The tattoos were looked at as the permanent jewelry of these women for their beautification, but another reason why many Tharu women got these tattoos was to avoid the attention of Royal Nepali wen who would abduct Tharu women and keep them as sex slaves as tattoos were considered as unappealing.

Saraswati Devi says as the needle pierced her body with the homemade ink it was excruciatingly painful. She got these tattoos on her forearms when she was very young but later she covered her upper arms when she was a bit older.

The Tikarnis of the Indian nomadic Nat community would come to their village to give tattoos to young girls age 12 to 25. Saraswati Devi willingly got the tattoos as she admired her aunties for having them.

Pahuniya Devi Chaudhary is 63 years old and has a very interesting story of the time when she first got her tattoos. Pahuniya Devi was 10 years old when she first got her tattoos. It was so painful that she kicked the Tikarni who was giving her the tattoos. The Tikarni who was pregnant at that time come with bigger force and didn’t stop giving her the tattoos.
Her mother also tried to stop the godna process but they kept continuing it.
She wanted to get the tattoos initially with her friends as they wanted to look beautiful together but later tried to remove the tattoos on her own.

I believe that our generation is educated and the traditions of the past will be limited to our grandmothers. Even our mothers didn’t follow the practice of godna that’s why we also didn’t want it.

Tharu women for generations have carried the cultures and traditions of their community. Now practices like godna and Tharu music and songs are on the verge of being history as Tharu women of the newer generation take bigger leaps in society and expand their horizons beyond their villages.

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Photo Comments

Photo Comments: Australia

“Photo Comments” is a section runs on our Facebook page, where we ask our followers to post pictures taken by them on the title.

This one was on Australia




We had asked KMAG followers from Australia to post photo captured by their camera to show “Australia through their camera.” Most often think of Australia in picture with that Opera House, but after looking at all the pictures, Australia is much more than that.

We received 250+ comments, out of which we have curated some of the best in this post. Give a look.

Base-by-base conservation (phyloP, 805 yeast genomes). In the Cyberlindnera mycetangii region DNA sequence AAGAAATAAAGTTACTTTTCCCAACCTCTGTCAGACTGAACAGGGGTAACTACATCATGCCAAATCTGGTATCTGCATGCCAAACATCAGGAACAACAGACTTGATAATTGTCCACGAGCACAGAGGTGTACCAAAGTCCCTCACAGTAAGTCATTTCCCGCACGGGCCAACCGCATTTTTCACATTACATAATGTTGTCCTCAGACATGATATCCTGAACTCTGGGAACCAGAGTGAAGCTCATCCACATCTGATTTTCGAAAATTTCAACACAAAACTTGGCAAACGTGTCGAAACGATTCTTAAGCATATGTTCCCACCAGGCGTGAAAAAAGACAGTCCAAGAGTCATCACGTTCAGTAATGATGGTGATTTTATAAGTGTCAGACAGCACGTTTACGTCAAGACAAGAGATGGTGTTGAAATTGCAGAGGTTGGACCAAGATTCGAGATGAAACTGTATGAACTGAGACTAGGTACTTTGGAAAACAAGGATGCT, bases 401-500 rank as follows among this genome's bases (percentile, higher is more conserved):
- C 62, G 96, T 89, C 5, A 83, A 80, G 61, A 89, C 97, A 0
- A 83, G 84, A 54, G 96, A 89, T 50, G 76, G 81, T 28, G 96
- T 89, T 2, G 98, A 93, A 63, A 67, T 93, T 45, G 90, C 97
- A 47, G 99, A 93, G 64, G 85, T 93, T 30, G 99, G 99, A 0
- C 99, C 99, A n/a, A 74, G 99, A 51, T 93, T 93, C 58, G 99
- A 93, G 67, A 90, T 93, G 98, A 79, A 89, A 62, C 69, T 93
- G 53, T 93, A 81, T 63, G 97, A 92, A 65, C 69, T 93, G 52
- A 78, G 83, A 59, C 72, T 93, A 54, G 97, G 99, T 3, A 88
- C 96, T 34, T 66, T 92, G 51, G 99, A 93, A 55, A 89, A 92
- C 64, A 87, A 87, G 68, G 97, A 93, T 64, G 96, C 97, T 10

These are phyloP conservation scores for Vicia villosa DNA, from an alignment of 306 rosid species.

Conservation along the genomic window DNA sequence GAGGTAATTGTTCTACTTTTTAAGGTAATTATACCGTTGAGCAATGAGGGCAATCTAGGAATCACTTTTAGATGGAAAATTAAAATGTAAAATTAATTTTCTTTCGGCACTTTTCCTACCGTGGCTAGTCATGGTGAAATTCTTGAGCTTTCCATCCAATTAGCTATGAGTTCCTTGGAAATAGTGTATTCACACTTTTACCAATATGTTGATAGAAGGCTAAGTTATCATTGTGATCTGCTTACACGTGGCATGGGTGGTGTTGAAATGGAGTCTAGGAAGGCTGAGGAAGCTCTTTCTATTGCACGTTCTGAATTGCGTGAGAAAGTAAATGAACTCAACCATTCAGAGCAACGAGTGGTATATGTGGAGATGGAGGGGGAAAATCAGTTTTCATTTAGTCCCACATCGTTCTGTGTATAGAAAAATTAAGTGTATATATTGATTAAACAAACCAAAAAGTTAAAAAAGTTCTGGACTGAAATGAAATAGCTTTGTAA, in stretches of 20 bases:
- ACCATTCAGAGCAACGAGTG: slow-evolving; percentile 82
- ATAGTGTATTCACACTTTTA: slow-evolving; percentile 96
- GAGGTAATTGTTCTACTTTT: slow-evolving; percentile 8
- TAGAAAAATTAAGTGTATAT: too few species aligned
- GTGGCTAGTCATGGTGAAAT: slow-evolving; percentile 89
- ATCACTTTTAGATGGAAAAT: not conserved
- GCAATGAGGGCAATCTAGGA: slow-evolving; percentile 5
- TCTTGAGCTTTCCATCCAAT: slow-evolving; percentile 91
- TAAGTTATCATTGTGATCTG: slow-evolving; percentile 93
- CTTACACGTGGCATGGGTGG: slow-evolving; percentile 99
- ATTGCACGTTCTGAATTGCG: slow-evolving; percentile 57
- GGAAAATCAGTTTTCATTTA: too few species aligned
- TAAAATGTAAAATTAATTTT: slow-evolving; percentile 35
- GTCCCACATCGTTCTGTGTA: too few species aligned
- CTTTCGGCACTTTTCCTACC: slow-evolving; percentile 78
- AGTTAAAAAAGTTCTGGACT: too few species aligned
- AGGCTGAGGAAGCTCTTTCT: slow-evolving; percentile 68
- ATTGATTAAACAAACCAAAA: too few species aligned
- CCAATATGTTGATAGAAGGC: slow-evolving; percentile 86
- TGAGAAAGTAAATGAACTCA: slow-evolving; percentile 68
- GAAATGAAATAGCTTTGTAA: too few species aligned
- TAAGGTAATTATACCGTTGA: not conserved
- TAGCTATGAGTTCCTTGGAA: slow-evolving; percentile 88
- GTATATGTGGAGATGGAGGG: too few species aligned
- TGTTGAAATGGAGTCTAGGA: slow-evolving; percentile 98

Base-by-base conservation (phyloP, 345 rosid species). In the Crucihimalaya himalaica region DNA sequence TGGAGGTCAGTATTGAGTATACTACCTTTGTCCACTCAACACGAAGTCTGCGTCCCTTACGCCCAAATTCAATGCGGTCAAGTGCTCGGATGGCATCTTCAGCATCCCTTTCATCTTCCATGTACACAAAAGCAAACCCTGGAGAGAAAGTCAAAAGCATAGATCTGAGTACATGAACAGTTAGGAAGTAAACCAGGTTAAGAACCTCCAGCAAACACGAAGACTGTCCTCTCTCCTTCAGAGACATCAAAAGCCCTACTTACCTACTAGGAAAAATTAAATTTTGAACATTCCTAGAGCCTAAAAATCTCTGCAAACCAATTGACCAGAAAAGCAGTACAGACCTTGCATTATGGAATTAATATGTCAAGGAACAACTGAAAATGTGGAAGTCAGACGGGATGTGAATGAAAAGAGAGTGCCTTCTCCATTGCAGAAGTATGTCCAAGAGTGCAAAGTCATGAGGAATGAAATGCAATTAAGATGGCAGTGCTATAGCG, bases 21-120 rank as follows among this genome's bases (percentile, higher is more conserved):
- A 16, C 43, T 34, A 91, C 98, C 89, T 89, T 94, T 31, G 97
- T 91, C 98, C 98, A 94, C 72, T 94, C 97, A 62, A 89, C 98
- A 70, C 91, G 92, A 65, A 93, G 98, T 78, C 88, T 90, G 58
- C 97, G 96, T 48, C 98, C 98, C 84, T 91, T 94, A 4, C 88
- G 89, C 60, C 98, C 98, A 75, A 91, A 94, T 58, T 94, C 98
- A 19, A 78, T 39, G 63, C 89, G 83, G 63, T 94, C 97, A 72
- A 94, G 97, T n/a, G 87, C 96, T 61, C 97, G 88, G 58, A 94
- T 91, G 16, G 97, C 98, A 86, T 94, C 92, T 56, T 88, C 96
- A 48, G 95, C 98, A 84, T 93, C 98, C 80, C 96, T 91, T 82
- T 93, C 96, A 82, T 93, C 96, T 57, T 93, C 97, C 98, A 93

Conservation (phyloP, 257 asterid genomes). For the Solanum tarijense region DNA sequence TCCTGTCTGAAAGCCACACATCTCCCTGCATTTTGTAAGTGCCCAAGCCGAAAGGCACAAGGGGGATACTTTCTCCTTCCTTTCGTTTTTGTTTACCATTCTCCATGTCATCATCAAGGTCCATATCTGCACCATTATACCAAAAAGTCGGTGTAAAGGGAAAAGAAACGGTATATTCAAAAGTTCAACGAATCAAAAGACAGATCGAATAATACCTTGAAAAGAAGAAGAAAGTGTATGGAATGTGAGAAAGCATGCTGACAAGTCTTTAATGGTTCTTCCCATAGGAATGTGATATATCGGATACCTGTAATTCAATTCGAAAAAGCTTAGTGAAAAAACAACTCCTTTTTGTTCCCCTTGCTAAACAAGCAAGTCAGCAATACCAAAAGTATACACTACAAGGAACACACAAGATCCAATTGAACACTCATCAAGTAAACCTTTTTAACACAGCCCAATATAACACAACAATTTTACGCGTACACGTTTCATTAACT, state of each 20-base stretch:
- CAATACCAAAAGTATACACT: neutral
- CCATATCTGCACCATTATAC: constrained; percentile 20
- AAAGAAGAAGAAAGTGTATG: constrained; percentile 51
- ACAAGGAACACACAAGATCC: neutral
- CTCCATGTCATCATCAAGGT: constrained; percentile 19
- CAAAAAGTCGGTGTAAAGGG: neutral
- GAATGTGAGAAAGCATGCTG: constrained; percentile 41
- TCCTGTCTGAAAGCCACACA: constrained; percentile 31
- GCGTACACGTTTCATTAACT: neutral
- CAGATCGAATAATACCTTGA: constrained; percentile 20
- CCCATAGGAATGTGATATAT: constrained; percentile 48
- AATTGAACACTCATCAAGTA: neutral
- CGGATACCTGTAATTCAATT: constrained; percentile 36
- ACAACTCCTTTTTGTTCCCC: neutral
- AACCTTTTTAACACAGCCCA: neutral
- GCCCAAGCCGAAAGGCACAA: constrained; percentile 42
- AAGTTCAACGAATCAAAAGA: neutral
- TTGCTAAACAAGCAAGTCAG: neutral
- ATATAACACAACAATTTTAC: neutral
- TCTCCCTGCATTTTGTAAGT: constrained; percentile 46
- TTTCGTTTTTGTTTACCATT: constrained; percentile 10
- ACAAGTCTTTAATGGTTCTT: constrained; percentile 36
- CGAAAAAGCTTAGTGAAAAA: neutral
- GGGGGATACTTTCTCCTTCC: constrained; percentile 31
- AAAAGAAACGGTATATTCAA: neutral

Via: Sugam Kshetri
Via: Sushma Thapa
Via: Sushant Uchiha
Via: Suraj Giri
Via Sudarshan Shrestha
Via Subigya Thakuri
Via Siddhanta Rana
Via Shyam Pathak
Via Shami Shrestha
Via Sapkota Sulo
Via Sangam Maharjan
Via Samundra Subedi
Via Sabrina Maharjan
Via Sabrina Maharjan
Via Sabi Saha
Via Raju Pradhan
Via Richa Karki Khadka
Via Rashmi Ghimire
Via Bibek Ranabhat
Via Prayash Shrestha
Via Ramesh Neupane
Via Prakash Gautam
Via Prakash Deuja
Via Pawan Shrestha
Via Nikson
Via Nick Shrestha
Via Nepal D-Aman
Via Namrata Devkota
Via Moon Miracle
Via Mandip Pandey
Via Libor Moravek
Via Ishan Karanjit
Via Gunace Pou
Via Gaurav Adhikari
Via Deepak Adhikari
Via Deepika Abhi
Via Deepak Basnet
Via Birat Pokharel
Via Binod Aryal
Via Bimal KC
Via Bimal KC
Via Bikash Thapa
Via Bhuwan Pandey
Via Angat Budha
Via Aashika Adhikari
Via Aryan Kapali
Via Yousat Wagle
Via Riya Basnet

Since you are here, we have something interesting that may interest you as well. Don’t miss to check it out.

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Why flight tickets for Nepal is quite expensive



There is an excellent coverage by Nepali Times on why air tickets for Nepal are quite expensive.  According to the times, “expensive jet fuel and high service charges at Kathmandu airport are keeping international airlines away, and preventing ones that fly here from adding flights to meet demand.”

A Nepali Times survey shows the price of ATF JetA1 at Kathmandu airport this week was US$1,050 per kilolitre (kL), almost double the cost in New Delhi and Bangkok ($525/kL) and considerably higher than Beijing ($750/kL). (See chart.)

Aviation experts say high taxes on aviation fuel dissuade international airlines, which magnify downstream benefits to Nepal’s economy through tourism promotion, cheaper travel for Nepali migrant workers, and by making air cargo competitive.

Besides fuel costs, charges for ground handling, parking and landing fees are also costlier in Kathmandu than in other South Asian airports. A widebody operator with 290 passengers pays $6,000 for ticketing and ground handling per flight at Kathmandu airport, which is twice the cost in New Delhi or Bangkok. Landing and parking charges in Kathmandu are $2,800 for heavies like the A330 or B777, which is 20-30% higher than other airports in the region.   Nepali Times claims.

You can read the complete article here